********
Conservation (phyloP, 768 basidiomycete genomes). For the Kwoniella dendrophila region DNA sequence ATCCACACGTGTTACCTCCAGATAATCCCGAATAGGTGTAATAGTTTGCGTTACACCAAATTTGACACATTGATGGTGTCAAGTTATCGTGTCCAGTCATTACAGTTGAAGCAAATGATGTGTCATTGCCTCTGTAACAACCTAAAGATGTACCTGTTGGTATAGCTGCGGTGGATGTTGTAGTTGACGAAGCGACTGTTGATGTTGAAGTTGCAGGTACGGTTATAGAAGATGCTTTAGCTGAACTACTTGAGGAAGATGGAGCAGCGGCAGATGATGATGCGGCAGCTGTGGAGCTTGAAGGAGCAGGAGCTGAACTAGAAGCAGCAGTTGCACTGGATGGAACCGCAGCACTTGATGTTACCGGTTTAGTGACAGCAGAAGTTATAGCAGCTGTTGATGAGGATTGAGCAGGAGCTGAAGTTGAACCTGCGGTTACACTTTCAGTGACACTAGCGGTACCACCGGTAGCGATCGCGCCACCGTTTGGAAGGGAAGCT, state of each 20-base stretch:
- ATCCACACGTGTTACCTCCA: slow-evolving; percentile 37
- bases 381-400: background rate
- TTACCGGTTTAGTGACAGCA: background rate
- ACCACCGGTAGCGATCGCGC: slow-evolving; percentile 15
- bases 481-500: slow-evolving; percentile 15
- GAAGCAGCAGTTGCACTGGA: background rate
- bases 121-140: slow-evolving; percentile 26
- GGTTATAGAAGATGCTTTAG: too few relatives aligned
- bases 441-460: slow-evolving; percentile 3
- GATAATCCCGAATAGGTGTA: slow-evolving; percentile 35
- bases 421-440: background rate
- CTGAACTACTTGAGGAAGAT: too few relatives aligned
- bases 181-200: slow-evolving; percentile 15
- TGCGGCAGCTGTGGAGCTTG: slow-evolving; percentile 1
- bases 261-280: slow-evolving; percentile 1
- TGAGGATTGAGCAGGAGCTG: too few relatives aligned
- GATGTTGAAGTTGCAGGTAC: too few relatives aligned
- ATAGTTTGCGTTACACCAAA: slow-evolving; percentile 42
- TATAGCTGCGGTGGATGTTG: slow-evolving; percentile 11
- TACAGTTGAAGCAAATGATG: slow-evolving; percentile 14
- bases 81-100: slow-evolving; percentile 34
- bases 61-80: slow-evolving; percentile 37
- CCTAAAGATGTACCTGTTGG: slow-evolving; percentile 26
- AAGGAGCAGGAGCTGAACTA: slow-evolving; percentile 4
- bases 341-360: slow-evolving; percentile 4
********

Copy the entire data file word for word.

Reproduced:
Conservation (phyloP, 768 basidiomycete genomes). For the Kwoniella dendrophila region DNA sequence ATCCACACGTGTTACCTCCAGATAATCCCGAATAGGTGTAATAGTTTGCGTTACACCAAATTTGACACATTGATGGTGTCAAGTTATCGTGTCCAGTCATTACAGTTGAAGCAAATGATGTGTCATTGCCTCTGTAACAACCTAAAGATGTACCTGTTGGTATAGCTGCGGTGGATGTTGTAGTTGACGAAGCGACTGTTGATGTTGAAGTTGCAGGTACGGTTATAGAAGATGCTTTAGCTGAACTACTTGAGGAAGATGGAGCAGCGGCAGATGATGATGCGGCAGCTGTGGAGCTTGAAGGAGCAGGAGCTGAACTAGAAGCAGCAGTTGCACTGGATGGAACCGCAGCACTTGATGTTACCGGTTTAGTGACAGCAGAAGTTATAGCAGCTGTTGATGAGGATTGAGCAGGAGCTGAAGTTGAACCTGCGGTTACACTTTCAGTGACACTAGCGGTACCACCGGTAGCGATCGCGCCACCGTTTGGAAGGGAAGCT, state of each 20-base stretch:
- ATCCACACGTGTTACCTCCA: slow-evolving; percentile 37
- bases 381-400: background rate
- TTACCGGTTTAGTGACAGCA: background rate
- ACCACCGGTAGCGATCGCGC: slow-evolving; percentile 15
- bases 481-500: slow-evolving; percentile 15
- GAAGCAGCAGTTGCACTGGA: background rate
- bases 121-140: slow-evolving; percentile 26
- GGTTATAGAAGATGCTTTAG: too few relatives aligned
- bases 441-460: slow-evolving; percentile 3
- GATAATCCCGAATAGGTGTA: slow-evolving; percentile 35
- bases 421-440: background rate
- CTGAACTACTTGAGGAAGAT: too few relatives aligned
- bases 181-200: slow-evolving; percentile 15
- TGCGGCAGCTGTGGAGCTTG: slow-evolving; percentile 1
- bases 261-280: slow-evolving; percentile 1
- TGAGGATTGAGCAGGAGCTG: too few relatives aligned
- GATGTTGAAGTTGCAGGTAC: too few relatives aligned
- ATAGTTTGCGTTACACCAAA: slow-evolving; percentile 42
- TATAGCTGCGGTGGATGTTG: slow-evolving; percentile 11
- TACAGTTGAAGCAAATGATG: slow-evolving; percentile 14
- bases 81-100: slow-evolving; percentile 34
- bases 61-80: slow-evolving; percentile 37
- CCTAAAGATGTACCTGTTGG: slow-evolving; percentile 26
- AAGGAGCAGGAGCTGAACTA: slow-evolving; percentile 4
- bases 341-360: slow-evolving; percentile 4